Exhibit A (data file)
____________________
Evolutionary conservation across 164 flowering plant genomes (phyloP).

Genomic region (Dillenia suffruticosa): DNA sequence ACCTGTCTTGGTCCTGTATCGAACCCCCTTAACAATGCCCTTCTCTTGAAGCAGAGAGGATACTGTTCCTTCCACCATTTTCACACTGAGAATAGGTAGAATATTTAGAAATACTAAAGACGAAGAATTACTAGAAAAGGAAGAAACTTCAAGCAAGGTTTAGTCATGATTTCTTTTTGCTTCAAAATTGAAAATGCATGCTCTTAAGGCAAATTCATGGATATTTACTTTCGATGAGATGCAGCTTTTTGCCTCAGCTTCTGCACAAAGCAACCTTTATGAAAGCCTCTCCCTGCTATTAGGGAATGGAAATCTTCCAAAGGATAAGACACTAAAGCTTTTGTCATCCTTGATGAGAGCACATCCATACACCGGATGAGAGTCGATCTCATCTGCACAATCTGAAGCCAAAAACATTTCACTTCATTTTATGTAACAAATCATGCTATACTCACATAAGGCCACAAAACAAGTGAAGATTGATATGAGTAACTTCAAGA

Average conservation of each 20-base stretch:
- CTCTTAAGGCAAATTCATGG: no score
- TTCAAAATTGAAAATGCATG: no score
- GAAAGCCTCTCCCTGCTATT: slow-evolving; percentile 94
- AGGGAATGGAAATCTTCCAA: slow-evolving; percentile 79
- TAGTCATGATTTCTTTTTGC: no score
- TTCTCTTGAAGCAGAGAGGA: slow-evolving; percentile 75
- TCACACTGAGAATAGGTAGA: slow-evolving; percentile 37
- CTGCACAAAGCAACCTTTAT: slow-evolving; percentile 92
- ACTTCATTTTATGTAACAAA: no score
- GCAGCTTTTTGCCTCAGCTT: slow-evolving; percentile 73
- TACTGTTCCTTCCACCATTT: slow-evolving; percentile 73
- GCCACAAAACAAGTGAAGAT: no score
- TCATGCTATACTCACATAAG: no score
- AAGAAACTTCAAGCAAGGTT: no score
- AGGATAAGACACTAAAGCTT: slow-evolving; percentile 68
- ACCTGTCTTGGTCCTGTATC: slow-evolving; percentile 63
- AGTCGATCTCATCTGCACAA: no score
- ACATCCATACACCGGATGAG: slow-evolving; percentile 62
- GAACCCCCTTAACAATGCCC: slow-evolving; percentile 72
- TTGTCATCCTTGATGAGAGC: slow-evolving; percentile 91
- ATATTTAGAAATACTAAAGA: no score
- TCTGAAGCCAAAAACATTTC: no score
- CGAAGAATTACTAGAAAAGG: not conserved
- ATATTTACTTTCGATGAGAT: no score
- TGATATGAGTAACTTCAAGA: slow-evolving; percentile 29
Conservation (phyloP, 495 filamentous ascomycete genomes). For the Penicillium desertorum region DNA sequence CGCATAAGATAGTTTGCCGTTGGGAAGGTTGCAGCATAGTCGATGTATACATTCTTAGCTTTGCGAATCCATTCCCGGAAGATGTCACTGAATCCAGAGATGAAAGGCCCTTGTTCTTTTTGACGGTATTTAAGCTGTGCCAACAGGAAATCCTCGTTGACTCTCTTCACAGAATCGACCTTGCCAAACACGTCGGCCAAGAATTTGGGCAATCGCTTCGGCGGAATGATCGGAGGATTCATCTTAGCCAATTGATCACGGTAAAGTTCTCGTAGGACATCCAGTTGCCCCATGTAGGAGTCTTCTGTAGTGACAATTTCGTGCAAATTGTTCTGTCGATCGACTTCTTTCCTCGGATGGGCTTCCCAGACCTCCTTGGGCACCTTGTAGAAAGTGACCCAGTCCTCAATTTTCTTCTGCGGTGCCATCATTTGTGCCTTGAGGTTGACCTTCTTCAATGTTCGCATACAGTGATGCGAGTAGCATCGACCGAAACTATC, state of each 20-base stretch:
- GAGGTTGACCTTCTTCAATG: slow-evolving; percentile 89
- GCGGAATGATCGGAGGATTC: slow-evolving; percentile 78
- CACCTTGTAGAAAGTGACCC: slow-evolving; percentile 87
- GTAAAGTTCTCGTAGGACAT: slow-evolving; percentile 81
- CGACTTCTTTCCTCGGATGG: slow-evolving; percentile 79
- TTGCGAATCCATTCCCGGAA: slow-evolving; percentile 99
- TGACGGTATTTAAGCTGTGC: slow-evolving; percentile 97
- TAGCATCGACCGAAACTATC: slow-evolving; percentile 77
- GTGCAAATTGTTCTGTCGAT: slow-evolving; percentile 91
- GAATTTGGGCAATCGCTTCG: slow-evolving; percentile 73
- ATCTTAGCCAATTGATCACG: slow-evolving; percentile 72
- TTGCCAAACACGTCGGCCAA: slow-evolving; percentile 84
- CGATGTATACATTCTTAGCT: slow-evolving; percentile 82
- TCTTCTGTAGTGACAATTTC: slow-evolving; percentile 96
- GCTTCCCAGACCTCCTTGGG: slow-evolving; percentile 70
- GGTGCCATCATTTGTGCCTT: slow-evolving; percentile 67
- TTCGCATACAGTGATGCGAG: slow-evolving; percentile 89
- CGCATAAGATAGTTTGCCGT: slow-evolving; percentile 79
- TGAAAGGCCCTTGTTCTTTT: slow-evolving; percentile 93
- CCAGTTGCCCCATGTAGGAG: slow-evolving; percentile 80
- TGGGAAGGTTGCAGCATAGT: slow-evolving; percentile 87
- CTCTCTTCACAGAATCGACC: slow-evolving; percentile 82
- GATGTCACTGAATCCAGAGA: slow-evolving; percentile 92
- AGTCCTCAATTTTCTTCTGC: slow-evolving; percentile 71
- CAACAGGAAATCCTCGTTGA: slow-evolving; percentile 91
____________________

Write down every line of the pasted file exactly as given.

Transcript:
Evolutionary conservation across 164 flowering plant genomes (phyloP).

Genomic region (Dillenia suffruticosa): DNA sequence ACCTGTCTTGGTCCTGTATCGAACCCCCTTAACAATGCCCTTCTCTTGAAGCAGAGAGGATACTGTTCCTTCCACCATTTTCACACTGAGAATAGGTAGAATATTTAGAAATACTAAAGACGAAGAATTACTAGAAAAGGAAGAAACTTCAAGCAAGGTTTAGTCATGATTTCTTTTTGCTTCAAAATTGAAAATGCATGCTCTTAAGGCAAATTCATGGATATTTACTTTCGATGAGATGCAGCTTTTTGCCTCAGCTTCTGCACAAAGCAACCTTTATGAAAGCCTCTCCCTGCTATTAGGGAATGGAAATCTTCCAAAGGATAAGACACTAAAGCTTTTGTCATCCTTGATGAGAGCACATCCATACACCGGATGAGAGTCGATCTCATCTGCACAATCTGAAGCCAAAAACATTTCACTTCATTTTATGTAACAAATCATGCTATACTCACATAAGGCCACAAAACAAGTGAAGATTGATATGAGTAACTTCAAGA

Average conservation of each 20-base stretch:
- CTCTTAAGGCAAATTCATGG: no score
- TTCAAAATTGAAAATGCATG: no score
- GAAAGCCTCTCCCTGCTATT: slow-evolving; percentile 94
- AGGGAATGGAAATCTTCCAA: slow-evolving; percentile 79
- TAGTCATGATTTCTTTTTGC: no score
- TTCTCTTGAAGCAGAGAGGA: slow-evolving; percentile 75
- TCACACTGAGAATAGGTAGA: slow-evolving; percentile 37
- CTGCACAAAGCAACCTTTAT: slow-evolving; percentile 92
- ACTTCATTTTATGTAACAAA: no score
- GCAGCTTTTTGCCTCAGCTT: slow-evolving; percentile 73
- TACTGTTCCTTCCACCATTT: slow-evolving; percentile 73
- GCCACAAAACAAGTGAAGAT: no score
- TCATGCTATACTCACATAAG: no score
- AAGAAACTTCAAGCAAGGTT: no score
- AGGATAAGACACTAAAGCTT: slow-evolving; percentile 68
- ACCTGTCTTGGTCCTGTATC: slow-evolving; percentile 63
- AGTCGATCTCATCTGCACAA: no score
- ACATCCATACACCGGATGAG: slow-evolving; percentile 62
- GAACCCCCTTAACAATGCCC: slow-evolving; percentile 72
- TTGTCATCCTTGATGAGAGC: slow-evolving; percentile 91
- ATATTTAGAAATACTAAAGA: no score
- TCTGAAGCCAAAAACATTTC: no score
- CGAAGAATTACTAGAAAAGG: not conserved
- ATATTTACTTTCGATGAGAT: no score
- TGATATGAGTAACTTCAAGA: slow-evolving; percentile 29
Conservation (phyloP, 495 filamentous ascomycete genomes). For the Penicillium desertorum region DNA sequence CGCATAAGATAGTTTGCCGTTGGGAAGGTTGCAGCATAGTCGATGTATACATTCTTAGCTTTGCGAATCCATTCCCGGAAGATGTCACTGAATCCAGAGATGAAAGGCCCTTGTTCTTTTTGACGGTATTTAAGCTGTGCCAACAGGAAATCCTCGTTGACTCTCTTCACAGAATCGACCTTGCCAAACACGTCGGCCAAGAATTTGGGCAATCGCTTCGGCGGAATGATCGGAGGATTCATCTTAGCCAATTGATCACGGTAAAGTTCTCGTAGGACATCCAGTTGCCCCATGTAGGAGTCTTCTGTAGTGACAATTTCGTGCAAATTGTTCTGTCGATCGACTTCTTTCCTCGGATGGGCTTCCCAGACCTCCTTGGGCACCTTGTAGAAAGTGACCCAGTCCTCAATTTTCTTCTGCGGTGCCATCATTTGTGCCTTGAGGTTGACCTTCTTCAATGTTCGCATACAGTGATGCGAGTAGCATCGACCGAAACTATC, state of each 20-base stretch:
- GAGGTTGACCTTCTTCAATG: slow-evolving; percentile 89
- GCGGAATGATCGGAGGATTC: slow-evolving; percentile 78
- CACCTTGTAGAAAGTGACCC: slow-evolving; percentile 87
- GTAAAGTTCTCGTAGGACAT: slow-evolving; percentile 81
- CGACTTCTTTCCTCGGATGG: slow-evolving; percentile 79
- TTGCGAATCCATTCCCGGAA: slow-evolving; percentile 99
- TGACGGTATTTAAGCTGTGC: slow-evolving; percentile 97
- TAGCATCGACCGAAACTATC: slow-evolving; percentile 77
- GTGCAAATTGTTCTGTCGAT: slow-evolving; percentile 91
- GAATTTGGGCAATCGCTTCG: slow-evolving; percentile 73
- ATCTTAGCCAATTGATCACG: slow-evolving; percentile 72
- TTGCCAAACACGTCGGCCAA: slow-evolving; percentile 84
- CGATGTATACATTCTTAGCT: slow-evolving; percentile 82
- TCTTCTGTAGTGACAATTTC: slow-evolving; percentile 96
- GCTTCCCAGACCTCCTTGGG: slow-evolving; percentile 70
- GGTGCCATCATTTGTGCCTT: slow-evolving; percentile 67
- TTCGCATACAGTGATGCGAG: slow-evolving; percentile 89
- CGCATAAGATAGTTTGCCGT: slow-evolving; percentile 79
- TGAAAGGCCCTTGTTCTTTT: slow-evolving; percentile 93
- CCAGTTGCCCCATGTAGGAG: slow-evolving; percentile 80
- TGGGAAGGTTGCAGCATAGT: slow-evolving; percentile 87
- CTCTCTTCACAGAATCGACC: slow-evolving; percentile 82
- GATGTCACTGAATCCAGAGA: slow-evolving; percentile 92
- AGTCCTCAATTTTCTTCTGC: slow-evolving; percentile 71
- CAACAGGAAATCCTCGTTGA: slow-evolving; percentile 91